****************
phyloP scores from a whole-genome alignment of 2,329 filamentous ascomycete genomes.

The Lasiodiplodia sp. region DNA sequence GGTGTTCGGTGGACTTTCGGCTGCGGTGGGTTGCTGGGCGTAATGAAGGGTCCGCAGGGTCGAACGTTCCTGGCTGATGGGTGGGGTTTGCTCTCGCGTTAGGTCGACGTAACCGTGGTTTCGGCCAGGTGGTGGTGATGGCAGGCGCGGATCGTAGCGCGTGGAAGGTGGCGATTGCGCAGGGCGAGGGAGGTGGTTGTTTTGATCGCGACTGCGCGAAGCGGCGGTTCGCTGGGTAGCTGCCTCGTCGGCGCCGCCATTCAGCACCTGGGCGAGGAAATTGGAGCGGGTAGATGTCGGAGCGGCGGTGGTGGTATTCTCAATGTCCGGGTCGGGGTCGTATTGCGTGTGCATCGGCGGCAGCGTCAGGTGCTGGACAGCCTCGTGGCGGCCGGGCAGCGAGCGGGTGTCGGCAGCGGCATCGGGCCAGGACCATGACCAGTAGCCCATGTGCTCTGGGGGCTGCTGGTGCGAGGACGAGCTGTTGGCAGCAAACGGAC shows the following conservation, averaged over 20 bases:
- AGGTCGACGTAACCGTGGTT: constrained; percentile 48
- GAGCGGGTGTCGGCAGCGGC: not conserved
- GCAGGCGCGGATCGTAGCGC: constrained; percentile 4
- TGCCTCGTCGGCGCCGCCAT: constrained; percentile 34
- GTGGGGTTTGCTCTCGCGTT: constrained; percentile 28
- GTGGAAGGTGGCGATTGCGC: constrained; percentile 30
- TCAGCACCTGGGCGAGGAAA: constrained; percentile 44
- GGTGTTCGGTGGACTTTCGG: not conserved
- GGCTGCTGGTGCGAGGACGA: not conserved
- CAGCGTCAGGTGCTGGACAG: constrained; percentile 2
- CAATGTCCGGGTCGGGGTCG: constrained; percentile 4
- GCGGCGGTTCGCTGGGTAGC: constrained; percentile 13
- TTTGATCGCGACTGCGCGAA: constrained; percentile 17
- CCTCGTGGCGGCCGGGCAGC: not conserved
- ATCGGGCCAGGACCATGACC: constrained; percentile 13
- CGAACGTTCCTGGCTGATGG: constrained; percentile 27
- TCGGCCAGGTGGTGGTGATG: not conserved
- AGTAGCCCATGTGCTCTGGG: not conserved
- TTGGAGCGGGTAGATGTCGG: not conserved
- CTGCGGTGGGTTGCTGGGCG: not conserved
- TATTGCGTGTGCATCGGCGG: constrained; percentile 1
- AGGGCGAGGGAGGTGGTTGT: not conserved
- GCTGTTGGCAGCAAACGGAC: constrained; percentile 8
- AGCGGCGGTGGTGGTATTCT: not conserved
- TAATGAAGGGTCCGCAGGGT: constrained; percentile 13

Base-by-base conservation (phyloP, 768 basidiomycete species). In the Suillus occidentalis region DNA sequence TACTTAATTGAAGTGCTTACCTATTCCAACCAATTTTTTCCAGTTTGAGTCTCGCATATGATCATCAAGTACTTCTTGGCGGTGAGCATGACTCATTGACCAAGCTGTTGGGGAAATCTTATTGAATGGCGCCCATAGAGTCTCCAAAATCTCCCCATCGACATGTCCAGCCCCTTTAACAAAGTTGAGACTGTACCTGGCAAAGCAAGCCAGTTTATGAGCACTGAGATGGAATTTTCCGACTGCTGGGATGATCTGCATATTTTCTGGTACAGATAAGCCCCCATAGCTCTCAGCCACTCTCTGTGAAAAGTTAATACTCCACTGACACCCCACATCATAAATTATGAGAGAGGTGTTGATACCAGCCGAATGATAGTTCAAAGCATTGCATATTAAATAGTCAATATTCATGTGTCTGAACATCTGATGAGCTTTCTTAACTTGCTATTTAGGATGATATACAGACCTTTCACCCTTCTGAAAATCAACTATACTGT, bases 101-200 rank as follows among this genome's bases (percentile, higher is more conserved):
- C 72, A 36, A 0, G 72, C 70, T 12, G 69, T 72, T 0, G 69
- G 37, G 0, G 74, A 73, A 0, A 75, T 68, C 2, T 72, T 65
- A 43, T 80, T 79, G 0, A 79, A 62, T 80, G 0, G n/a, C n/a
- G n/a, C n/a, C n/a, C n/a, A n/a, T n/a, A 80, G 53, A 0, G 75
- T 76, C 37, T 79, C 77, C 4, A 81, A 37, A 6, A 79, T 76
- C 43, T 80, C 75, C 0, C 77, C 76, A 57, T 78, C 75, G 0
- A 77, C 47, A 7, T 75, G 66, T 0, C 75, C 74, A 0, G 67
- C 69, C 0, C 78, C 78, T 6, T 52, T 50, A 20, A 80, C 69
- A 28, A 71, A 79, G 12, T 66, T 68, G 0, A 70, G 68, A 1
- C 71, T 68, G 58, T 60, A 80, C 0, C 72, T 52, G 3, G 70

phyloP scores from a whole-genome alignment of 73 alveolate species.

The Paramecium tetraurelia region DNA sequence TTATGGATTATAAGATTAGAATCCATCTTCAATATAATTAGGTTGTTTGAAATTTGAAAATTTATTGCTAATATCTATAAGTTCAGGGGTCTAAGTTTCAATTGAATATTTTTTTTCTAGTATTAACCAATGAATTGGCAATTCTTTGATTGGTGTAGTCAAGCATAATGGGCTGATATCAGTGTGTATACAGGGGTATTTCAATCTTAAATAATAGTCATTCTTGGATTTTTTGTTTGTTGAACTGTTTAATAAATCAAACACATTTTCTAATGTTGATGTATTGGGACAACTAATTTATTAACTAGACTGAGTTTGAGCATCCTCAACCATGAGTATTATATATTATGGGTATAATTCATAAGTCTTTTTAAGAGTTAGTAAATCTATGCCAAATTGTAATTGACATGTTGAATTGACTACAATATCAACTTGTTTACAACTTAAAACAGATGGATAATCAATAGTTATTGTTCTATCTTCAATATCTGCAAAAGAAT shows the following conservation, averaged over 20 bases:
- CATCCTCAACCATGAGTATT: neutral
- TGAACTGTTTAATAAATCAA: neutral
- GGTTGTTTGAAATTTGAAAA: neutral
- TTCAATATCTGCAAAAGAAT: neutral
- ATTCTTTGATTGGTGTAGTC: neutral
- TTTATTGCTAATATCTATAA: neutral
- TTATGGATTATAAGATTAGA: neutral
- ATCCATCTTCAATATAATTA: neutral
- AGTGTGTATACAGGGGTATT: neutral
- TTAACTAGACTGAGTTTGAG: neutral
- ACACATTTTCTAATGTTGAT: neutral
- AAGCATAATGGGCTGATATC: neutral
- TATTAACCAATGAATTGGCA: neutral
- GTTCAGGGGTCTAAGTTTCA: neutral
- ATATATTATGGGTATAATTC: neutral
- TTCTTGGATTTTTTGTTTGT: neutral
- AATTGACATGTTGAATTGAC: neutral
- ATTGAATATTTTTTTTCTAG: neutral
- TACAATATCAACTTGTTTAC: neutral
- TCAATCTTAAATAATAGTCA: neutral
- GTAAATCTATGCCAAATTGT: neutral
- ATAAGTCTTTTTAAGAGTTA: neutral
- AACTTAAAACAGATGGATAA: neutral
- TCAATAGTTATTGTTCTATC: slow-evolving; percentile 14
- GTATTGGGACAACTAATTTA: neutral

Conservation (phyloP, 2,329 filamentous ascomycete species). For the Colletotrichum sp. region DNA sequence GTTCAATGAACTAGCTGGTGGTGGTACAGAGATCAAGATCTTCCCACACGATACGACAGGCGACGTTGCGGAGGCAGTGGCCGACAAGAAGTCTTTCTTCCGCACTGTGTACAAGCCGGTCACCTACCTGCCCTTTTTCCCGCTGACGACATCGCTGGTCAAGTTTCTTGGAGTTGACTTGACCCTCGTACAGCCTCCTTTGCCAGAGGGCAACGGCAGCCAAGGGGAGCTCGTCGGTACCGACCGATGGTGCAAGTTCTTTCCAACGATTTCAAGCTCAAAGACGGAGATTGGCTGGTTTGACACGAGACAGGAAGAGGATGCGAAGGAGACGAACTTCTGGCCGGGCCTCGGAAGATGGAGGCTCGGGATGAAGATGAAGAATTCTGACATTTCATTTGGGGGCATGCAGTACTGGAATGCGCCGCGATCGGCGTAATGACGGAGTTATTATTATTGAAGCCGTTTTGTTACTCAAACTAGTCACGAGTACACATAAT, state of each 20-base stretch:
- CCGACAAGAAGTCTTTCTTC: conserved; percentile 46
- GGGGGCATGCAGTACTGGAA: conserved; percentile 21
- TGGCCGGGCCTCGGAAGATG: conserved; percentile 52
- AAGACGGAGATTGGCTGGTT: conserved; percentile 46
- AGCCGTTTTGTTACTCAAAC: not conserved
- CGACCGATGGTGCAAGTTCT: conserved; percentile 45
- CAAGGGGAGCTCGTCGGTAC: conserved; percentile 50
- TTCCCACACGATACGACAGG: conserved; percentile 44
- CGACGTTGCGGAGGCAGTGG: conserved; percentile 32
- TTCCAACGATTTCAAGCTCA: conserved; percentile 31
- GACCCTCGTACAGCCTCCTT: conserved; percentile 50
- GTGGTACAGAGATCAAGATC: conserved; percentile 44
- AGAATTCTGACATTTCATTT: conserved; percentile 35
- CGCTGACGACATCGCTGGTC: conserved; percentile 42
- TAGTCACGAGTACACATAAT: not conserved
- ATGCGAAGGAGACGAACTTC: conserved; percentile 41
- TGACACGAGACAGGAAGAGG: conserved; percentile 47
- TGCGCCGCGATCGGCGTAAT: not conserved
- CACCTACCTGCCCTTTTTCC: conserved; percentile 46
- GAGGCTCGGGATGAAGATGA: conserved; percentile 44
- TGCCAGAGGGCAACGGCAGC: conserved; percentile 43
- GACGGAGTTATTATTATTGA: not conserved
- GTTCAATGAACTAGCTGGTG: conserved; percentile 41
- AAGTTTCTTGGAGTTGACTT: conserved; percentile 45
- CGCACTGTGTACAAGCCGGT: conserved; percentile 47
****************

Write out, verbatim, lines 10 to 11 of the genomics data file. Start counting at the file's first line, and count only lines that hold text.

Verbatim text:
- GGTGTTCGGTGGACTTTCGG: not conserved
- GGCTGCTGGTGCGAGGACGA: not conserved